* Afinitor is not currently approved by the Food and Drug Administration (FDA) to treat lymphoma. However, the drug may be prescribed off-label to treat this condition. Off-label drug use is when an FDA-approved drug is prescribed for a purpose other than what it’s approved for. To learn about the cancers that Afinitor is approved to treat, see this article.


Side effect specifics

Learn more about some of the side effects that Afinitor may cause.


Mouth sores

Mouth sores are common while taking Afinitor, especially in the first 8 weeks of treatment. This was the most common side effect seen in clinical trials.


This side effect may cause:


ulcers or sores inside your mouth or on your lips

pain and inflammation (swelling and damage) inside your mouth

a burning sensation or redness of your gums or tongue

trouble talking or swallowing, in severe cases

What you can do

Your doctor may prescribe dexamethasone oral solution to help prevent or treat mouth sores from Afinitor. This solution is a liquid that you’ll rinse your mouth with and spit out.


You can also try to soothe mouth sores with an over-the-counter (OTC) mouthwash. However, some products can make mouth sores worse. Be sure to avoid using products that contain the following ingredients:


alcohol

hydrogen peroxide

iodine

It may also be helpful to limit hot or spicy foods. You should also try to avoid acidic foods, such as citrus, and foods that contain thyme.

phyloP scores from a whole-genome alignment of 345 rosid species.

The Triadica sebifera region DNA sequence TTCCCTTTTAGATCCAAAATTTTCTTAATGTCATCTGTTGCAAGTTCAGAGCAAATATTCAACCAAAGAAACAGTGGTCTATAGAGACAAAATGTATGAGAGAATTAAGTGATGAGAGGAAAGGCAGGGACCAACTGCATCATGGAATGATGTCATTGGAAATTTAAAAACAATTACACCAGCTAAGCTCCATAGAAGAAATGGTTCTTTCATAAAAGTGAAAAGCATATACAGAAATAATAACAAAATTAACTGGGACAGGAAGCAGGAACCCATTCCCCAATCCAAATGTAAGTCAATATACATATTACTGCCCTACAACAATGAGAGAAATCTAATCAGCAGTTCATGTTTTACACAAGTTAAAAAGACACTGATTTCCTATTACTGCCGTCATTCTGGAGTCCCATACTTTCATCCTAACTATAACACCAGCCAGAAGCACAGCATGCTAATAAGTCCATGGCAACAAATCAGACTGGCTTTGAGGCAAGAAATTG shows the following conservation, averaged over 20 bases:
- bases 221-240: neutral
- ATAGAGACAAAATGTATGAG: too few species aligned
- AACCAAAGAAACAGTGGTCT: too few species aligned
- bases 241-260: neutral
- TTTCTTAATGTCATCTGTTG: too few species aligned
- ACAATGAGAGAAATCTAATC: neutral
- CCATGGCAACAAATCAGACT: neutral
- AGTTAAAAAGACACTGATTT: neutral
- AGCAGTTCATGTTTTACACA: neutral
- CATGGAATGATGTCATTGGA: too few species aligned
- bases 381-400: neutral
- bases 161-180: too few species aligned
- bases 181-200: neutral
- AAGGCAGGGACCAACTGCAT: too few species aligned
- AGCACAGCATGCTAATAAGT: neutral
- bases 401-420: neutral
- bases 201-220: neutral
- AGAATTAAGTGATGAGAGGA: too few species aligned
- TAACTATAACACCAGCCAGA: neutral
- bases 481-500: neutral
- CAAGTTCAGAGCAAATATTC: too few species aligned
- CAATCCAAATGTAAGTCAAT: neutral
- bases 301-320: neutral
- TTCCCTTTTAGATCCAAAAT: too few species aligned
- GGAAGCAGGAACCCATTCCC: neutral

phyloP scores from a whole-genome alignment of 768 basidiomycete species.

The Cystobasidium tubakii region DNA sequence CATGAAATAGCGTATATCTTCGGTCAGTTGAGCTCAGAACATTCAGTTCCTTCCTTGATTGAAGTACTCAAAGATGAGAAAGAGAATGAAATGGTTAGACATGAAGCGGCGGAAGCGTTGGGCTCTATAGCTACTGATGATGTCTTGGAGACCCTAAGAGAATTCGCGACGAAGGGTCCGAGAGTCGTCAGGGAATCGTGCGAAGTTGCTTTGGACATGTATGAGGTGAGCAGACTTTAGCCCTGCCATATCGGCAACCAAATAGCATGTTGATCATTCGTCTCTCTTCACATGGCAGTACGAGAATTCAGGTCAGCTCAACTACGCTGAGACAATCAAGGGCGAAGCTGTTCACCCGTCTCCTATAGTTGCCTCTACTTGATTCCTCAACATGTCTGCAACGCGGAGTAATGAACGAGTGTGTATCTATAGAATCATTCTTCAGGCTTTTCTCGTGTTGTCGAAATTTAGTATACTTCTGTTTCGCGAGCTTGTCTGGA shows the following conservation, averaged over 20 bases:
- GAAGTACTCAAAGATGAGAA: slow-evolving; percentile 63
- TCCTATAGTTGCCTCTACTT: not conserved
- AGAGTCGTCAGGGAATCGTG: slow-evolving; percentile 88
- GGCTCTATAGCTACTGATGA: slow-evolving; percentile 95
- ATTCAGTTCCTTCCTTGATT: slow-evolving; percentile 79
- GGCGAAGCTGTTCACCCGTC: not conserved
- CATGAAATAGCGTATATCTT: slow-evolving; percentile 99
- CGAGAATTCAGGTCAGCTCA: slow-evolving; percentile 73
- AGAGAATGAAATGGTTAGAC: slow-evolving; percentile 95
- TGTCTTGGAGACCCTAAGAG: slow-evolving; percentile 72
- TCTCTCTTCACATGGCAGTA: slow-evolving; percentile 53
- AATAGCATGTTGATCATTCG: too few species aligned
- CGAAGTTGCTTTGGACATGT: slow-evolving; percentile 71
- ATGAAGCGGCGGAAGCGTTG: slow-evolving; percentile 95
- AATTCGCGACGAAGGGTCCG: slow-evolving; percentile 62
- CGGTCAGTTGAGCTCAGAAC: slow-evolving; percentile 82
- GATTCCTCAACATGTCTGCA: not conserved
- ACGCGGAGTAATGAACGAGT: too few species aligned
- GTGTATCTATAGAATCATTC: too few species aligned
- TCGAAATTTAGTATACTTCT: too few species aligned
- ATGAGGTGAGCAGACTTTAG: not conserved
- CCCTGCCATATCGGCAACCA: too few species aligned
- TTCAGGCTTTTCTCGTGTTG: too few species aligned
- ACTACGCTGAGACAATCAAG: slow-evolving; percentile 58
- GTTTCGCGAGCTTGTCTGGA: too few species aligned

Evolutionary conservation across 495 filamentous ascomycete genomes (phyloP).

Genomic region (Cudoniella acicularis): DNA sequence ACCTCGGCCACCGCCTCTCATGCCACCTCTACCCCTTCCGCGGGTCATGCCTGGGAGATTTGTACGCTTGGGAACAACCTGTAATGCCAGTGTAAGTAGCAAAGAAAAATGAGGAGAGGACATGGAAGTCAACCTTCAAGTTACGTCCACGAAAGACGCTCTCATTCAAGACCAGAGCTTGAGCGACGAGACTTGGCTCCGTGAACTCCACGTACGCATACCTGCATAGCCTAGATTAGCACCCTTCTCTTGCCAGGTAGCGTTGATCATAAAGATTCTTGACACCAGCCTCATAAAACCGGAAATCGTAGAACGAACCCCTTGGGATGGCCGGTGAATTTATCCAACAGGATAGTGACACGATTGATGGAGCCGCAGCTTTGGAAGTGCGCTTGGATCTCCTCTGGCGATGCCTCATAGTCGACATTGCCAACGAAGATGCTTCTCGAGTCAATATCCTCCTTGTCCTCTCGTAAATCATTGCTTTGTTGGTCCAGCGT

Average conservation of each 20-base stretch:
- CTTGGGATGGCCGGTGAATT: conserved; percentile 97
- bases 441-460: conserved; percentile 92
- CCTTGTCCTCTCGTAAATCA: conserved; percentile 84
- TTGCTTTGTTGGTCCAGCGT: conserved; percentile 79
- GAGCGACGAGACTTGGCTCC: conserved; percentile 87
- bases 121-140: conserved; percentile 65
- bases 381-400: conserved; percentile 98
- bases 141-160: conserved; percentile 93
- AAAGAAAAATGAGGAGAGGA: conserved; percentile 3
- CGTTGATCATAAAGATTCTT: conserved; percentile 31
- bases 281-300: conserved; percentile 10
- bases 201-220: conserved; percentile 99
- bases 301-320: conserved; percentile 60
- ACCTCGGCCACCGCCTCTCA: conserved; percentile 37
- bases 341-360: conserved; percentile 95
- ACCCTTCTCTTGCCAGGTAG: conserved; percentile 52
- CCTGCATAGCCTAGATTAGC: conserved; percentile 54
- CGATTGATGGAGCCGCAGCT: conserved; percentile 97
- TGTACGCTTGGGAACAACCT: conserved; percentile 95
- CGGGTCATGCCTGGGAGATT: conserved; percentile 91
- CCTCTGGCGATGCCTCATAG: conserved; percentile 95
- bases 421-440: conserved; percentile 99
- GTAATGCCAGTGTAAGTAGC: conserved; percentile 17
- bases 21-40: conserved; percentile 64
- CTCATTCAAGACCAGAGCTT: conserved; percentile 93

If you have mouth sores from Afinitor, tell your doctor if they bother you or become severe. Depending on the severity of your symptoms, your doctor may have you stop taking Afinitor. They’ll determine whether to restart your treatment. If they do, it’ll likely be at a lower dosage. (For more information about dosage, see this article.)


Skin rash

A skin rash can be a side effect of Afinitor. Skin rash was commonly seen in people who took the drug in clinical trials. In most cases, this side effect was mild.


A rash can also be a sign of a serious side effect, such as an infection or an allergic reaction. However, serious side effects are less common.


What you can do

If you develop a mild skin rash while taking Afinitor, your doctor may prescribe you an OTC product to treat it. Make sure to check with your doctor before using any other treatments to make sure it’s safe for you to use.


If the rash doesn’t go away or becomes severe, talk with your doctor. They may recommend other ways to relieve this side effect. Or they may have you pause or stop treatment with Afinitor.


Mild or serious infection

Mild or serious infections can occur while taking Afinitor. Mild infections were more commonly reported in clinical trials than serious infections. Serious infections, such as pneumonia or reactivation of existing hepatitis B virus, are possible. In rare cases, serious infections may lead to death.


Symptoms can vary depending on the type of infection, but generally may include:


fever

chills

loss of appetite

cough

runny or stuffy nose

abdominal pain

dark-colored urine

jaundice

Certain groups of people may be more likely to get infections while taking Afinitor. These include children under the age of 6 years old and adults ages 65 years and older.


What you can do

It’s important to take steps to reduce your risk of getting infections while taking Afinitor. These include washing your hands and avoiding close contact with people who may have contagious infections.